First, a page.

With wins in six top circuits, CD Lights has held the world championship lead from the start. But it was the goal of $200,000 in earnings that kept Hansma and Motes on the trail, and they scheduled shows to accommodate the stallion’s full book of mares at Alpha Equine Breeding Center near Weatherford, Texas.

Although Jeremy and Candy Barwick’s gelding Dual Rey Me is currently in second place and closing fast, Hansma and Motes are adamant about their course.

“We are sticking to our plan,” said Motes. “No hauling all over the country – just to where it works out comfortably for him. We need him to last at the breeding barn for many a year to come.”

Recommended reading

Monday, August 28th, 2006

Gail Caldwell’s memoir, A Strong West Wind, is the first title in our new “Recommended Reading” department.

Ranch House Dog: Velvet Brown Ware

Sunday, August 27th, 2006

Velvet Brown shares her ranch home in Weatherford, Texas with Ruby, a red and white border collie, and Jim and Carolyn Ware. Jim and his partners Ben Emison and Milt Bradford own and operate Western Bloodstock, the nation’s top performance horse sale company.

Ruby was given to the Wares as a gift by their neighbor Lindy Burch, after their  border collie, Miss Lily, met an untimely death. Velvet Brown, now three, joined the Ware household as a puppy to keep Ruby company. But the Corgi’s sense of self-assurance soon led to a broader job description.

“Velvet has turned out to be the boss of us all,” admitted Carolyn Ware, who was alarmed to learn that ‘Miss Brown’ has a taste for diamonds. Having once loosened a setting in Carolyn’s favorite bracelet with her teeth, Velvet promptly swallowed the jewel.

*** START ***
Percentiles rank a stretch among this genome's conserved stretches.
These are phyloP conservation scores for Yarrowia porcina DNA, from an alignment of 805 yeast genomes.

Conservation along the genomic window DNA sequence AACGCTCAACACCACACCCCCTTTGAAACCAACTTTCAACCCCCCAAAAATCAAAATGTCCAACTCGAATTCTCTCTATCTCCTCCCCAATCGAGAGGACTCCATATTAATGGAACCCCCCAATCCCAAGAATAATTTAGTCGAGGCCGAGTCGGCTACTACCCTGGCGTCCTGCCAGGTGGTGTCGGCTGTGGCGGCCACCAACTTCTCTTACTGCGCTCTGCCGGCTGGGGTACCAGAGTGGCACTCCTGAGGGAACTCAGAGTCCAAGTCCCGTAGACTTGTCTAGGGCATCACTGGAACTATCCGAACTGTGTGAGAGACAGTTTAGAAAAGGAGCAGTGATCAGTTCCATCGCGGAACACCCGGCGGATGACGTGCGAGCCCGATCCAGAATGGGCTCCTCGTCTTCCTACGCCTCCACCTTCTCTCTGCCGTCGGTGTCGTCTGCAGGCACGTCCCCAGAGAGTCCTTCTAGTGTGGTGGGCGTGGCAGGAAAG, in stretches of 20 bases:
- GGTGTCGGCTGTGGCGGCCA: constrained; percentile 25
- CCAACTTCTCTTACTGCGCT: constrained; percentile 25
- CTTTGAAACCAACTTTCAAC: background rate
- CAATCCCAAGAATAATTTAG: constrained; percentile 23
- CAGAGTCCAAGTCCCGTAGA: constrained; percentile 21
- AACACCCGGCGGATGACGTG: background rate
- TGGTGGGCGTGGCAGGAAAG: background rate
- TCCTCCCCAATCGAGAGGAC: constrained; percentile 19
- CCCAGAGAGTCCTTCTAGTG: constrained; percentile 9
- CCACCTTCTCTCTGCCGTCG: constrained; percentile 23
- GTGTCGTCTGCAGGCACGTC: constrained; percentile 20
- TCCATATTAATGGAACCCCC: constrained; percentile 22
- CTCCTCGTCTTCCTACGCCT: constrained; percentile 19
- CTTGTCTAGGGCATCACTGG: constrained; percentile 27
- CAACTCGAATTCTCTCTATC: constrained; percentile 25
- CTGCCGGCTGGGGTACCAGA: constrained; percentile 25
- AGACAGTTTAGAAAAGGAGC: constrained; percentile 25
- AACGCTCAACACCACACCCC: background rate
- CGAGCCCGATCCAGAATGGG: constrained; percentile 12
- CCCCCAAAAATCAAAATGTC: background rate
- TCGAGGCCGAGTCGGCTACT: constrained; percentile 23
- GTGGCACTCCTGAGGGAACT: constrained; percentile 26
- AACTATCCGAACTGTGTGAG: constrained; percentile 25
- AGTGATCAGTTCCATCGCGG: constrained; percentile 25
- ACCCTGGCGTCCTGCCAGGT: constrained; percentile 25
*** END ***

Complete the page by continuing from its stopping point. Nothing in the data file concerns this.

But chasing squirrels is Velvet Brown’s favorite pasttime. She works so hard at it, in fact, that some days she has to take a break and chill out in the pool.

Its just about $300,000

Sunday, August 27th, 2006

Its Just About Me (Charles), a leader among foals of 1999, passed the $300,000 earnings milestone with a win under Matt Gaines at the North Texas Cutting Association Summer Circuit in Fort Worth.

The sorrel stallion, owned by Bob and Nan Kingsley’s Bluestem Ranch, Weatherford, Texas, was retired to DLR Stallion Station last year, where he’s been bred to some industry leaders, including 2002 NCHA Horse of the Year Little Pepto Gal. But it was hard for Kingsley to pass up an opportunity to bring Charles to Will Rogers Coliseum and shoot for one more notch in his record.

Kingsley, the host of Bob Kingsley’s Country Top 40, had another motive in bringing Charles out of retirement. For the first time, Kingsley would be able to ride the stallion himself.

“When Matt rode him, he turned so hard a few times that Matt’s rear came out of the saddle,” Kingsley noted on Friday. “I just hope I can stay on him.”

The next day, Kingsley had no problem staying aboard Charles and, despite his “first time” jitters, scored 75 points. It was just the third time Kingsley had shown a horse since he was sidelined following surgery, last fall and again this spring, to repair a detached retina in his right eye. Then on Sunday, he marked 76 to win the Non-Pro.

Bob Kingsley with Its Just About Me.